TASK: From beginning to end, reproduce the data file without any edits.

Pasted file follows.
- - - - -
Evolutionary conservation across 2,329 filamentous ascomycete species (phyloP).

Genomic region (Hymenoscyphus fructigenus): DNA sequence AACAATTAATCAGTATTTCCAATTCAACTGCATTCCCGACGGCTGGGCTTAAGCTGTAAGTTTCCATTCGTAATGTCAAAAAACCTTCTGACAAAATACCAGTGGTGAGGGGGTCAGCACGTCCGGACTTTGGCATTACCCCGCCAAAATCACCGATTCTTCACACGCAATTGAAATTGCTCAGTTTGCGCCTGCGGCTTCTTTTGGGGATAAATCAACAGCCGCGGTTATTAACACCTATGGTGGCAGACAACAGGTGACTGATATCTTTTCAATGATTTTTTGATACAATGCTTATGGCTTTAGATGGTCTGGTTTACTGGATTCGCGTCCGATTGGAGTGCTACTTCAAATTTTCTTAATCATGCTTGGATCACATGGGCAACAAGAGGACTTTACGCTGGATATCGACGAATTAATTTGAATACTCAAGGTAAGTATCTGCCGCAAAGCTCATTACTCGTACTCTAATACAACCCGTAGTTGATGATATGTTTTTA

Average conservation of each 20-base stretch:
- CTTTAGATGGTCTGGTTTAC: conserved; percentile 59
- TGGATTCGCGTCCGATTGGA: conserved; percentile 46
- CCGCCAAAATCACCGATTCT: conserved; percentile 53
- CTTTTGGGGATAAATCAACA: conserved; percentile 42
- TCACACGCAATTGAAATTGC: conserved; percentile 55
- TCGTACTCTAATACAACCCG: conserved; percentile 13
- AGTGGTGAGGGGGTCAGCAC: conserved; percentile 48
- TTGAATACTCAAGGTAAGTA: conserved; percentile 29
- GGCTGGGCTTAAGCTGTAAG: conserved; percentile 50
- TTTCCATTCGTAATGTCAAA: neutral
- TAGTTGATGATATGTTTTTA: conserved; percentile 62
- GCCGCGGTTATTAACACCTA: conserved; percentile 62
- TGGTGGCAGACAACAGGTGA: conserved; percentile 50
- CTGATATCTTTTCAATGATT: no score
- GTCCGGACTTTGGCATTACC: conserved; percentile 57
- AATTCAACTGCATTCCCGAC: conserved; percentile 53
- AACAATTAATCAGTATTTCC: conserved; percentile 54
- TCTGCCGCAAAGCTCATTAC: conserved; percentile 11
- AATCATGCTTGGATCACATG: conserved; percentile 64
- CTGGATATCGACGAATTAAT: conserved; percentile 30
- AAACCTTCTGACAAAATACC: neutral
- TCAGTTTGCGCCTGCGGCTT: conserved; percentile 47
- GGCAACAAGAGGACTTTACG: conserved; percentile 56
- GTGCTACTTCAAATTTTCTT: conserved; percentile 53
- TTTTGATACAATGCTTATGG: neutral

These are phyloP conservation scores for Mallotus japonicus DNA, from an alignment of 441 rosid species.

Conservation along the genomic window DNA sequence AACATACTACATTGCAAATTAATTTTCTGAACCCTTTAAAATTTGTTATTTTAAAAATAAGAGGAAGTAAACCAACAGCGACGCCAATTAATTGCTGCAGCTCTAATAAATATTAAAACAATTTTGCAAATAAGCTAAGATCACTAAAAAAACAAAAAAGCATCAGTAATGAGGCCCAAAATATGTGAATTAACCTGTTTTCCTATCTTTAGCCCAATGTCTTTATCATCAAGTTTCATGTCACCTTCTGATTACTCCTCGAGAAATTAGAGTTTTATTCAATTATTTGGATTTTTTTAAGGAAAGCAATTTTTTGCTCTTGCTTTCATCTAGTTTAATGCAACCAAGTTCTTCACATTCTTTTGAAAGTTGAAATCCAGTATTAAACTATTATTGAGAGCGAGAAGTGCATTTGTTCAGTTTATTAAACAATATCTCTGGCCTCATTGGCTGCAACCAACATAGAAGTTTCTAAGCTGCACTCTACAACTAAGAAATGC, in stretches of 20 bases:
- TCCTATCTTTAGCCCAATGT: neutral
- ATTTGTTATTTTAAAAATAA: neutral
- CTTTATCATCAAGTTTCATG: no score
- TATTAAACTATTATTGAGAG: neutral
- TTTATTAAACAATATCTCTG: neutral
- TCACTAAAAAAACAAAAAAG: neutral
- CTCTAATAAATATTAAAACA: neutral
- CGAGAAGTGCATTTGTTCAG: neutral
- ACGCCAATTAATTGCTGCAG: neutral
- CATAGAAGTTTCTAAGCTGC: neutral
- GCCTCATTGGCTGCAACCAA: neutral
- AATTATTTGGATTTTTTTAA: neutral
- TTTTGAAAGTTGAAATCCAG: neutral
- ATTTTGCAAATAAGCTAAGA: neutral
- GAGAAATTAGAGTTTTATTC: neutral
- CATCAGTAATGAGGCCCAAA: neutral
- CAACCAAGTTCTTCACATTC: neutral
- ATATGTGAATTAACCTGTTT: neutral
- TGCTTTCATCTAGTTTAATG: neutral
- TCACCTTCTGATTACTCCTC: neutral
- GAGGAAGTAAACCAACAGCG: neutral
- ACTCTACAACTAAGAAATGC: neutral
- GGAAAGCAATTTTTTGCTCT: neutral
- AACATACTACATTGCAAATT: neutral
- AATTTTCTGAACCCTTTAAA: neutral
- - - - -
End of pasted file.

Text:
Evolutionary conservation across 2,329 filamentous ascomycete species (phyloP).

Genomic region (Hymenoscyphus fructigenus): DNA sequence AACAATTAATCAGTATTTCCAATTCAACTGCATTCCCGACGGCTGGGCTTAAGCTGTAAGTTTCCATTCGTAATGTCAAAAAACCTTCTGACAAAATACCAGTGGTGAGGGGGTCAGCACGTCCGGACTTTGGCATTACCCCGCCAAAATCACCGATTCTTCACACGCAATTGAAATTGCTCAGTTTGCGCCTGCGGCTTCTTTTGGGGATAAATCAACAGCCGCGGTTATTAACACCTATGGTGGCAGACAACAGGTGACTGATATCTTTTCAATGATTTTTTGATACAATGCTTATGGCTTTAGATGGTCTGGTTTACTGGATTCGCGTCCGATTGGAGTGCTACTTCAAATTTTCTTAATCATGCTTGGATCACATGGGCAACAAGAGGACTTTACGCTGGATATCGACGAATTAATTTGAATACTCAAGGTAAGTATCTGCCGCAAAGCTCATTACTCGTACTCTAATACAACCCGTAGTTGATGATATGTTTTTA

Average conservation of each 20-base stretch:
- CTTTAGATGGTCTGGTTTAC: conserved; percentile 59
- TGGATTCGCGTCCGATTGGA: conserved; percentile 46
- CCGCCAAAATCACCGATTCT: conserved; percentile 53
- CTTTTGGGGATAAATCAACA: conserved; percentile 42
- TCACACGCAATTGAAATTGC: conserved; percentile 55
- TCGTACTCTAATACAACCCG: conserved; percentile 13
- AGTGGTGAGGGGGTCAGCAC: conserved; percentile 48
- TTGAATACTCAAGGTAAGTA: conserved; percentile 29
- GGCTGGGCTTAAGCTGTAAG: conserved; percentile 50
- TTTCCATTCGTAATGTCAAA: neutral
- TAGTTGATGATATGTTTTTA: conserved; percentile 62
- GCCGCGGTTATTAACACCTA: conserved; percentile 62
- TGGTGGCAGACAACAGGTGA: conserved; percentile 50
- CTGATATCTTTTCAATGATT: no score
- GTCCGGACTTTGGCATTACC: conserved; percentile 57
- AATTCAACTGCATTCCCGAC: conserved; percentile 53
- AACAATTAATCAGTATTTCC: conserved; percentile 54
- TCTGCCGCAAAGCTCATTAC: conserved; percentile 11
- AATCATGCTTGGATCACATG: conserved; percentile 64
- CTGGATATCGACGAATTAAT: conserved; percentile 30
- AAACCTTCTGACAAAATACC: neutral
- TCAGTTTGCGCCTGCGGCTT: conserved; percentile 47
- GGCAACAAGAGGACTTTACG: conserved; percentile 56
- GTGCTACTTCAAATTTTCTT: conserved; percentile 53
- TTTTGATACAATGCTTATGG: neutral

These are phyloP conservation scores for Mallotus japonicus DNA, from an alignment of 441 rosid species.

Conservation along the genomic window DNA sequence AACATACTACATTGCAAATTAATTTTCTGAACCCTTTAAAATTTGTTATTTTAAAAATAAGAGGAAGTAAACCAACAGCGACGCCAATTAATTGCTGCAGCTCTAATAAATATTAAAACAATTTTGCAAATAAGCTAAGATCACTAAAAAAACAAAAAAGCATCAGTAATGAGGCCCAAAATATGTGAATTAACCTGTTTTCCTATCTTTAGCCCAATGTCTTTATCATCAAGTTTCATGTCACCTTCTGATTACTCCTCGAGAAATTAGAGTTTTATTCAATTATTTGGATTTTTTTAAGGAAAGCAATTTTTTGCTCTTGCTTTCATCTAGTTTAATGCAACCAAGTTCTTCACATTCTTTTGAAAGTTGAAATCCAGTATTAAACTATTATTGAGAGCGAGAAGTGCATTTGTTCAGTTTATTAAACAATATCTCTGGCCTCATTGGCTGCAACCAACATAGAAGTTTCTAAGCTGCACTCTACAACTAAGAAATGC, in stretches of 20 bases:
- TCCTATCTTTAGCCCAATGT: neutral
- ATTTGTTATTTTAAAAATAA: neutral
- CTTTATCATCAAGTTTCATG: no score
- TATTAAACTATTATTGAGAG: neutral
- TTTATTAAACAATATCTCTG: neutral
- TCACTAAAAAAACAAAAAAG: neutral
- CTCTAATAAATATTAAAACA: neutral
- CGAGAAGTGCATTTGTTCAG: neutral
- ACGCCAATTAATTGCTGCAG: neutral
- CATAGAAGTTTCTAAGCTGC: neutral
- GCCTCATTGGCTGCAACCAA: neutral
- AATTATTTGGATTTTTTTAA: neutral
- TTTTGAAAGTTGAAATCCAG: neutral
- ATTTTGCAAATAAGCTAAGA: neutral
- GAGAAATTAGAGTTTTATTC: neutral
- CATCAGTAATGAGGCCCAAA: neutral
- CAACCAAGTTCTTCACATTC: neutral
- ATATGTGAATTAACCTGTTT: neutral
- TGCTTTCATCTAGTTTAATG: neutral
- TCACCTTCTGATTACTCCTC: neutral
- GAGGAAGTAAACCAACAGCG: neutral
- ACTCTACAACTAAGAAATGC: neutral
- GGAAAGCAATTTTTTGCTCT: neutral
- AACATACTACATTGCAAATT: neutral
- AATTTTCTGAACCCTTTAAA: neutral